Let’s now formalize up the method for dealing with infinite intervals. There are essentially three cases that we’ll need to look at.

- If \( \displaystyle \int_{{\,a}}^{{\,t}}{{f\left( x \right)\,dx}}\) exists for every \(t > a\) then,
\[\int_{{\,a}}^{{\,\,\infty }}{{f\left( x \right)\,dx}} = \mathop {\lim }\limits_{t \to \infty } \int_{{\,a}}^{{\,t}}{{f\left( x \right)\,dx}}\]
provided the limit exists and is finite.

- If \( \displaystyle \int_{{\,t}}^{{\,b}}{{f\left( x \right)\,dx}}\) exists for every \(t < b\) then,
\[\int_{{\, - \infty }}^{{\,\,b}}{{f\left( x \right)\,dx}} = \mathop {\lim }\limits_{t \to \, - \infty } \int_{{\,t}}^{{\,b}}{{f\left( x \right)\,dx}}\]
provided the limits exists and is finite.

- If \( \displaystyle \int_{{\, - \infty }}^{{\,c}}{{f\left( x \right)\,dx}}\) and \( \displaystyle \int_{{\,c}}^{{\,\,\infty }}{{f\left( x \right)\,dx}}\) are both convergent then,
\[\int_{{\, - \infty }}^{{\,\infty }}{{f\left( x \right)\,dx}} = \int_{{\, - \infty }}^{{\,c}}{{f\left( x \right)\,dx}} + \int_{{\,c}}^{{\,\infty }}{{f\left( x \right)\,dx}}\]
Where \(c\) is any number. Note as well that this requires BOTH of the integrals to be convergent in order for this integral to also be convergent. If either of the two integrals is divergent then so is this integral.

Let’s take a look at a couple more examples.

So, the first thing we do is convert the integral to a limit.

\[\int_{{\,\,1}}^{{\,\infty }}{{\frac{1}{x}\,dx}} = \mathop {\lim }\limits_{t \to \infty } \int_{{\,\,1}}^{{\,t}}{{\frac{1}{x}\,dx}}\]Now, do the integral and the limit.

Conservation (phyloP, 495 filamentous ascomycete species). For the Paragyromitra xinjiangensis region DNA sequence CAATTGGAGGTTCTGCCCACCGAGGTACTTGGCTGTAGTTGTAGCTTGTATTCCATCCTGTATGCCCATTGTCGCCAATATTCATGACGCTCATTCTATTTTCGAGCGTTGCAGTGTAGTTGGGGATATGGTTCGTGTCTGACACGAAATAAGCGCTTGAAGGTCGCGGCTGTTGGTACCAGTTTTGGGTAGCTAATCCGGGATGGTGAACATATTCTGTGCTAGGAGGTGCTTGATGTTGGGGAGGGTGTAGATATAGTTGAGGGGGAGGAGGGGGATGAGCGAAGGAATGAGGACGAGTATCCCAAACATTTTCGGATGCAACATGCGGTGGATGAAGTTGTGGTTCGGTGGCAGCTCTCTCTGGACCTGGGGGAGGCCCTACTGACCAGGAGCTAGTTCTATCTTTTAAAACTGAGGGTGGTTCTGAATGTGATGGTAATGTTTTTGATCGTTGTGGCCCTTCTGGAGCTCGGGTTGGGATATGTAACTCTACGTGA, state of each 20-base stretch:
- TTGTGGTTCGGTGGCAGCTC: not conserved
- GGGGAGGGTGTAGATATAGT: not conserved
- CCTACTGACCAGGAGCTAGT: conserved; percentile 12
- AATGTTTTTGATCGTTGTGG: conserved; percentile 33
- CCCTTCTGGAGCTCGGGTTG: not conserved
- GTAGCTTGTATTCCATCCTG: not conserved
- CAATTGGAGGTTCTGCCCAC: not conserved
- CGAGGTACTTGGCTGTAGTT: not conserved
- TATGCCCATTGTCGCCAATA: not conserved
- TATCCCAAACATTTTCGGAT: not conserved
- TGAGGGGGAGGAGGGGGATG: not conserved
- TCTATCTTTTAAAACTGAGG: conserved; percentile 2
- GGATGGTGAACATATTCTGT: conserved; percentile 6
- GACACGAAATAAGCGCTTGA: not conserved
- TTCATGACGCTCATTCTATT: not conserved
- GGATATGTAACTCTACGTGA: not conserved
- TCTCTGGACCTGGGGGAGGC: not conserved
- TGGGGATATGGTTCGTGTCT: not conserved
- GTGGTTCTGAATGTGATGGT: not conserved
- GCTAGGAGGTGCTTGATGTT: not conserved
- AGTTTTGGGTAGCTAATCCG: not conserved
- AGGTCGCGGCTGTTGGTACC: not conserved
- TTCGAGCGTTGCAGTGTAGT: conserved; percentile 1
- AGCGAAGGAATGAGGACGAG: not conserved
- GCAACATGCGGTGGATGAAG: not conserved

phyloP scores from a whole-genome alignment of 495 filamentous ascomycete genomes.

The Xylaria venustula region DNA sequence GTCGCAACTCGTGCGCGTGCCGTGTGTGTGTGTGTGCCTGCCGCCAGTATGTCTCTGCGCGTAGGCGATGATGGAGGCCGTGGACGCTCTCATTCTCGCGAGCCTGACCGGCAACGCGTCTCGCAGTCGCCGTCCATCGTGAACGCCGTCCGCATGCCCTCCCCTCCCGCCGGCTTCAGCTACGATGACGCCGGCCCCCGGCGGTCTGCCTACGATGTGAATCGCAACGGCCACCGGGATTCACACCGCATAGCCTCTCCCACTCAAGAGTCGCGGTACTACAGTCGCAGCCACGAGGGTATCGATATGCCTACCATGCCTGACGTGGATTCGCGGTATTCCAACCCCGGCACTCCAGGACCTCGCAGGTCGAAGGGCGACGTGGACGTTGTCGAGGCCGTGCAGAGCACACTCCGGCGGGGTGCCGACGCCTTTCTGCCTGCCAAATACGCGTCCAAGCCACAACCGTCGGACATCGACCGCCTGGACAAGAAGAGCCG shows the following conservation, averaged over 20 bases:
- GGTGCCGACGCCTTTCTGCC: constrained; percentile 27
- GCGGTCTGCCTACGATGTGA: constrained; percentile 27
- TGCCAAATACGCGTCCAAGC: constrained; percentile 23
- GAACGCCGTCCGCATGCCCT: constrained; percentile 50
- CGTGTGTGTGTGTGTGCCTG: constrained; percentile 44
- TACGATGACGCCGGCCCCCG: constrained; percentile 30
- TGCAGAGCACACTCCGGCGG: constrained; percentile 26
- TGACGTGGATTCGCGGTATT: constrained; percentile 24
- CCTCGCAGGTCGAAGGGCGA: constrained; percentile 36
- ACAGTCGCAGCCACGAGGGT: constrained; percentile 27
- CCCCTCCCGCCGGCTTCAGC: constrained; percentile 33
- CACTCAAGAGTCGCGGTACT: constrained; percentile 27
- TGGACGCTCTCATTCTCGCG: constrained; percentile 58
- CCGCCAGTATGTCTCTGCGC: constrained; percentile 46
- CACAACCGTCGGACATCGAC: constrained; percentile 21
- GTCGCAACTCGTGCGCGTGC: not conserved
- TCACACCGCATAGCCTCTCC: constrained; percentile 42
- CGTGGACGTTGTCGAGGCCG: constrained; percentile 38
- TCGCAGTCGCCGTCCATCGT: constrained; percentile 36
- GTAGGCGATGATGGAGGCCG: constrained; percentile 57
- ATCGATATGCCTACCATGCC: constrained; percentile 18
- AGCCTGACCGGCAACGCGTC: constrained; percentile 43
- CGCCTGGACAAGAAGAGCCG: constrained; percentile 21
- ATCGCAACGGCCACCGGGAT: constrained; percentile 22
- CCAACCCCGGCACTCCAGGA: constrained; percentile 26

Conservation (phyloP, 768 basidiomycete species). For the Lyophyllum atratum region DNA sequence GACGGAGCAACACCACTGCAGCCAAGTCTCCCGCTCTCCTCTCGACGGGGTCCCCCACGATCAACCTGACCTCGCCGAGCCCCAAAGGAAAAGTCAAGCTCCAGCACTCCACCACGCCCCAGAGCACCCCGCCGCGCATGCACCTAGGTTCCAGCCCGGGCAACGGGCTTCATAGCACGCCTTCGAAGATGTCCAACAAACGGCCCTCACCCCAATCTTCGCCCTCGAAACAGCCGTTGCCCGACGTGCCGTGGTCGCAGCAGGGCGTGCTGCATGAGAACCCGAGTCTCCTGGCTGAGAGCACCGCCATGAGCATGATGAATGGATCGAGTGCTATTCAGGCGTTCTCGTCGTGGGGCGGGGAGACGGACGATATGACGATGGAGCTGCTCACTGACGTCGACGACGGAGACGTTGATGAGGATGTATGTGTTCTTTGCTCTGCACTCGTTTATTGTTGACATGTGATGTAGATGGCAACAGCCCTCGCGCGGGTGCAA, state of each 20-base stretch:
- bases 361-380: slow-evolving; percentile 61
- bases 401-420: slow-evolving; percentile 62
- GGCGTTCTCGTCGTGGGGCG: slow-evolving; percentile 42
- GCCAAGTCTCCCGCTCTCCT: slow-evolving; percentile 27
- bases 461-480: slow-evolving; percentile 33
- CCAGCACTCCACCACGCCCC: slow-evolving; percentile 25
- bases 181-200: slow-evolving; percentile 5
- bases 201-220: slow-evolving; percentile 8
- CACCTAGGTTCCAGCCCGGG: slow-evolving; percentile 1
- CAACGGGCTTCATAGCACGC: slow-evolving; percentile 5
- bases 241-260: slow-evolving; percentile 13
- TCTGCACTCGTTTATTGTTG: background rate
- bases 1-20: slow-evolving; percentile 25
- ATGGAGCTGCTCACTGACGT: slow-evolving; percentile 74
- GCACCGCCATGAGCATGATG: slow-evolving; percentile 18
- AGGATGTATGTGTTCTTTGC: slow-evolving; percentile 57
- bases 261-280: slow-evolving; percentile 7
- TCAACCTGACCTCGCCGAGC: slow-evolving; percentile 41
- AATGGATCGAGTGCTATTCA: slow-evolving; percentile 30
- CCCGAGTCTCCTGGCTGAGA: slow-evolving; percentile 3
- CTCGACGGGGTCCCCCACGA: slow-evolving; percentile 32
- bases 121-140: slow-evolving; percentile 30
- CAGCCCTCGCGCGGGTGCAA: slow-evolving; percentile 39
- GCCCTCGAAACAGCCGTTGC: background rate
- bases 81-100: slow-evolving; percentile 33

\[\begin{align*}\int_{{\,\,1}}^{{\,\infty }}{{\frac{1}{x}\,dx}} & = \mathop {\lim }\limits_{t \to \infty } \left. {\ln \left( x \right)} \right|_1^t\\ & = \mathop {\lim }\limits_{t \to \infty } \left( {\ln \left( t \right) - \ln 1} \right)\\ & = \infty \end{align*}\]So, the limit is infinite and so the integral is divergent.

If we go back to thinking in terms of area notice that the area under \(g\left( x \right) = \frac{1}{x}\) on the interval \(\left[ {1,\,\infty } \right)\) is infinite. This is in contrast to the area under \(f\left( x \right) = \frac{1}{{{x^2}}}\) which was quite small. There really isn’t all that much difference between these two functions and yet there is a large difference in the area under them. We can actually extend this out to the following fact.

#### Fact

If \(a > 0\) then

\[\int_{{\,a}}^{{\,\infty }}{{\frac{1}{{{x^p}}}\,dx}}\]is convergent if \(p > 1\) and divergent if \(p \le 1\).

One thing to note about this fact is that it’s in essence saying that if an integrand goes to zero fast enough then the integral will converge. How fast is fast enough? If we use this fact as a guide it looks like integrands that go to zero faster than \(\frac{1}{x}\) goes to zero will probably converge.

Let’s take a look at a couple more examples.

There really isn’t much to do with these problems once you know how to do them. We’ll convert the integral to a limit/integral pair, evaluate the integral and then the limit.